With the invariant expansion method, we can use the symmetry to find the low effective Hamiltonian easily. But first we should choose several orbitals which belong to an irreducible representation. My question is what are the orbitals we should use in graphene to get the Dirac equation near K(or K') point finally. And Preferably, gives the subsequent steps.


A good reference on this topic is the article

Invariant expansion for the trigonal band structure of graphene
R. Winkler and U. Zülicke, Phys. Rev. B 82, 245313

which is also available on the arxiv.

To answer your question, the relevant basis functions transform according to the irreducible representation $\Gamma_5$ of the point group $D_{\text{3h}}$ at $K$ (see the part III.A of the mentioned article and references therein if you are interested in why), so the corresponding effective Hamiltonian is constructed from the IR in $$\Gamma_5 \times \Gamma_5^* = \Gamma_1 + \Gamma_2 + \Gamma_6.$$ Basis matrices can be chosen as $\mathbb{1}$ for $\Gamma_1$, $\sigma_z$ for $\Gamma_2$ and $(\sigma_x,\sigma_y)$ for $\Gamma_6$ on the one hand. On the other hand, invariant tensors at first order in $k$ are $(k_x,k_y)$ in $\Gamma_6$ (and $k_z$ in $\Gamma_4$ but this one is not relevant as graphene is planar). Combining invariant tensors with basis matrices transfoming according to the same irreducible representation produces the low-energy effective Hamiltonian (at lowest order in $k$, near the $K$ point where $k=0$)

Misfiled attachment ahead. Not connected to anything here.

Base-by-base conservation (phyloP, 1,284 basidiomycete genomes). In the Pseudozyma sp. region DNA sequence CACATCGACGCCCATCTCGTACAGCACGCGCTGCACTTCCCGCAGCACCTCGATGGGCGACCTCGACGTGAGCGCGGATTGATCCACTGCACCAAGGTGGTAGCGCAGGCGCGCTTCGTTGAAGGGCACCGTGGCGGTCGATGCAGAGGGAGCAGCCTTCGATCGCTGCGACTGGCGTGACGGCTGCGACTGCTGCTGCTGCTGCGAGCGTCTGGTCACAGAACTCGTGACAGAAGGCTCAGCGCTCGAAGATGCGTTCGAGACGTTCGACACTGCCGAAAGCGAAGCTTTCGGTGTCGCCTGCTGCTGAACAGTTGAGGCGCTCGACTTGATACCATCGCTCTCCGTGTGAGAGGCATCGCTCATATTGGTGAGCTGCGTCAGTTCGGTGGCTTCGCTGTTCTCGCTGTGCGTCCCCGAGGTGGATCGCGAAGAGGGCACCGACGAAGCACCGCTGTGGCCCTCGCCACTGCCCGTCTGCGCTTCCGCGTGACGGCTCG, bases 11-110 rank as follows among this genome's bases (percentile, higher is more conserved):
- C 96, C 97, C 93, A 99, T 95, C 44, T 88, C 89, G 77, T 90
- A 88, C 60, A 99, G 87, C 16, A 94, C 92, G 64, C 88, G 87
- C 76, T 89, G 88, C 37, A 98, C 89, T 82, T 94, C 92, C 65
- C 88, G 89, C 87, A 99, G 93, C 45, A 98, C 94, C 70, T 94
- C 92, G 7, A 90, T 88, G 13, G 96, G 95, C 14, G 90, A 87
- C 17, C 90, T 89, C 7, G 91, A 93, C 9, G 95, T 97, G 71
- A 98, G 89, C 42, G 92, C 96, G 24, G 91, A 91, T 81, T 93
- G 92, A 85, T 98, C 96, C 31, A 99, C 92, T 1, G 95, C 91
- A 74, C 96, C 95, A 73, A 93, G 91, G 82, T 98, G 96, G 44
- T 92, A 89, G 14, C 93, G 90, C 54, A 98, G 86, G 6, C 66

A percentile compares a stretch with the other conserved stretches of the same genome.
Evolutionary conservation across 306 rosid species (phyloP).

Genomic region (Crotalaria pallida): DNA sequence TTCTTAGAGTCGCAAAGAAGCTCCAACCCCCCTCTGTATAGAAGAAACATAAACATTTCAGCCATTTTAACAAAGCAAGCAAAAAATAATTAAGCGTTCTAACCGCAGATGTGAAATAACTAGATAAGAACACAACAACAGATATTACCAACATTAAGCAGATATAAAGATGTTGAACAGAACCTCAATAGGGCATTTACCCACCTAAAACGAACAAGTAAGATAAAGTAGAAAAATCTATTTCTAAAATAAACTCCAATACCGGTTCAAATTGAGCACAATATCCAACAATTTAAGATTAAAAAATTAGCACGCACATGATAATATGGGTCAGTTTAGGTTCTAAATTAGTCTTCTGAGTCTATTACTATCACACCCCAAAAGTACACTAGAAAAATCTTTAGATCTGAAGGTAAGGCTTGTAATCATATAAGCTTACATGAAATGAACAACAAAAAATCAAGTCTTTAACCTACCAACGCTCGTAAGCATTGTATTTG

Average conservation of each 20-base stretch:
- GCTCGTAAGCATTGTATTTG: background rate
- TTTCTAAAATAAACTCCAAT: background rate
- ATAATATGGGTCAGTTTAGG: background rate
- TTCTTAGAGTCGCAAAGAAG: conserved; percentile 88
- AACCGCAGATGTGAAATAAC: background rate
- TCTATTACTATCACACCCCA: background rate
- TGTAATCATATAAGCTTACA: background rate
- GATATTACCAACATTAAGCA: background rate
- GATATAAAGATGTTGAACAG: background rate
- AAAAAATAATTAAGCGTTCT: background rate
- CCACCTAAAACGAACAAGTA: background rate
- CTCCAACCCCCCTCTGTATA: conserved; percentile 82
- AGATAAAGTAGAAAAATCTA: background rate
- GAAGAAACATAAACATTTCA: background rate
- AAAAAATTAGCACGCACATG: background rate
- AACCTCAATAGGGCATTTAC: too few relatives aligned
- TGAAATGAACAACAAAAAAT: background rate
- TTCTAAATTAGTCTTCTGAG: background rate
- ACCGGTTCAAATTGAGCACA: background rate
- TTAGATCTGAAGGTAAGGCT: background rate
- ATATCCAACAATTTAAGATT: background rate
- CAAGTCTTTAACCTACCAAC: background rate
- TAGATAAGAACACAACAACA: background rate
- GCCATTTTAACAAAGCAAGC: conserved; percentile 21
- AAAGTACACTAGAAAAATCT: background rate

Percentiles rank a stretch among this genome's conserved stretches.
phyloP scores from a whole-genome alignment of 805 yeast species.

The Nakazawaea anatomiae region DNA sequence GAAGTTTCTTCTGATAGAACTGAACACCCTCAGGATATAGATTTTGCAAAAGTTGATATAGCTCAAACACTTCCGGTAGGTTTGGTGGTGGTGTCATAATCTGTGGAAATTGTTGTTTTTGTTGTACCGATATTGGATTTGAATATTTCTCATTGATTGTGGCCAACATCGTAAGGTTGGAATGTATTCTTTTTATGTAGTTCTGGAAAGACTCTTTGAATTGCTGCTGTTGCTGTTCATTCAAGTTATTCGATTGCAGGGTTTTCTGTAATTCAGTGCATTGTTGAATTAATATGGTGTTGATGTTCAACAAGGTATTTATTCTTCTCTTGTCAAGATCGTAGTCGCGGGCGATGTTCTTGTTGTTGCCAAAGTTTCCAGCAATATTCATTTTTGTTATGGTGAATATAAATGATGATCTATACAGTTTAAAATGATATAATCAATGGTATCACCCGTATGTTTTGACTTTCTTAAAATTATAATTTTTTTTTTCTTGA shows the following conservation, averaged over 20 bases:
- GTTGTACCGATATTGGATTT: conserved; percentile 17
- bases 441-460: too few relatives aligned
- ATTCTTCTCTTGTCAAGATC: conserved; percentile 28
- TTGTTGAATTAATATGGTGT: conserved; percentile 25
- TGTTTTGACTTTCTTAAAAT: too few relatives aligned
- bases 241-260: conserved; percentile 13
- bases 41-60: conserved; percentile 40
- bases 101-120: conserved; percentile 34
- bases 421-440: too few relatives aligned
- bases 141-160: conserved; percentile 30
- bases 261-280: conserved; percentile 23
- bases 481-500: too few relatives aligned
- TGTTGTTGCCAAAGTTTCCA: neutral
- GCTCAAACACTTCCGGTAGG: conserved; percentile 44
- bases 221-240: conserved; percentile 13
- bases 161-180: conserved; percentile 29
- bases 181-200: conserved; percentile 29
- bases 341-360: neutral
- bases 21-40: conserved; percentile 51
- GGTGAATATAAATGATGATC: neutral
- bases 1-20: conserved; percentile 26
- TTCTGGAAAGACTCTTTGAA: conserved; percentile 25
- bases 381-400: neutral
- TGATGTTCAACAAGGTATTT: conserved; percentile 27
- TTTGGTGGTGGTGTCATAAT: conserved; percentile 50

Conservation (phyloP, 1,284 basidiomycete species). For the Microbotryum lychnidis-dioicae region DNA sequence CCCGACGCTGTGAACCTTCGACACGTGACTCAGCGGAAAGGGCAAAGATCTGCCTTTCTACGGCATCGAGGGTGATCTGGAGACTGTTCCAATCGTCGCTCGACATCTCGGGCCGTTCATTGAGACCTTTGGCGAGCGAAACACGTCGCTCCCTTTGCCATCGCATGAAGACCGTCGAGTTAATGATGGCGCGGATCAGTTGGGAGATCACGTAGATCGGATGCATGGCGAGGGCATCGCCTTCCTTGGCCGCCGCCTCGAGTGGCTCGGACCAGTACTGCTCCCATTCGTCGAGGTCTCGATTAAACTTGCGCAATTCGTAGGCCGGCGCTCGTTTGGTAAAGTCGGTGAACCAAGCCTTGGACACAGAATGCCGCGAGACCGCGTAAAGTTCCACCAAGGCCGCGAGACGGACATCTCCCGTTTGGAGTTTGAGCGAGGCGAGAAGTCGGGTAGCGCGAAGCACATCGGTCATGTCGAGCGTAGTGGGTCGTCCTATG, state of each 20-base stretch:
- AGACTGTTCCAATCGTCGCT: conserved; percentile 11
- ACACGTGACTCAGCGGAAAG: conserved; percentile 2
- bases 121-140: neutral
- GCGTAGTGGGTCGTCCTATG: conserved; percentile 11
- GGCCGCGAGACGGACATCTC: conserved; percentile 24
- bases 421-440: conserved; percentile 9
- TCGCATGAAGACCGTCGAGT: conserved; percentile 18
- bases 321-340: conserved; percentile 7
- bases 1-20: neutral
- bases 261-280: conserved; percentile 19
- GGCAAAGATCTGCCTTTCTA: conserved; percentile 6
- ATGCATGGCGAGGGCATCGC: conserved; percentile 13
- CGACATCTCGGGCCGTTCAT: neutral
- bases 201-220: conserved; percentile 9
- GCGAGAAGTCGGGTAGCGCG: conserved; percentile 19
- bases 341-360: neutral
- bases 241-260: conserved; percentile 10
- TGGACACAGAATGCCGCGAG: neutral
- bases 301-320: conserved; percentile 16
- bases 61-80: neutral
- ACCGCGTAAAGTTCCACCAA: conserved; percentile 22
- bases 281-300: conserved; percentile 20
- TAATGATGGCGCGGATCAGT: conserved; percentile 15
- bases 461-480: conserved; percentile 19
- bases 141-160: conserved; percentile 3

$$H(k) = \mu \, \mathbb{1} + \hbar v_{\text{F}} \, (k_x \sigma_x + k_y \sigma_y) + \mathcal{O}(k^2)$$

where $\mu$ and $v_{\text{F}}$ are free parameters.

The article of Winkler and Zülicke gives a lot of other terms (e.g. taking into account spin-orbit effects).

  • $\begingroup$ can you futher explain why the basis transform according to the representation /Gamma_5? $\endgroup$ – Vivian Feb 17 '17 at 14:38

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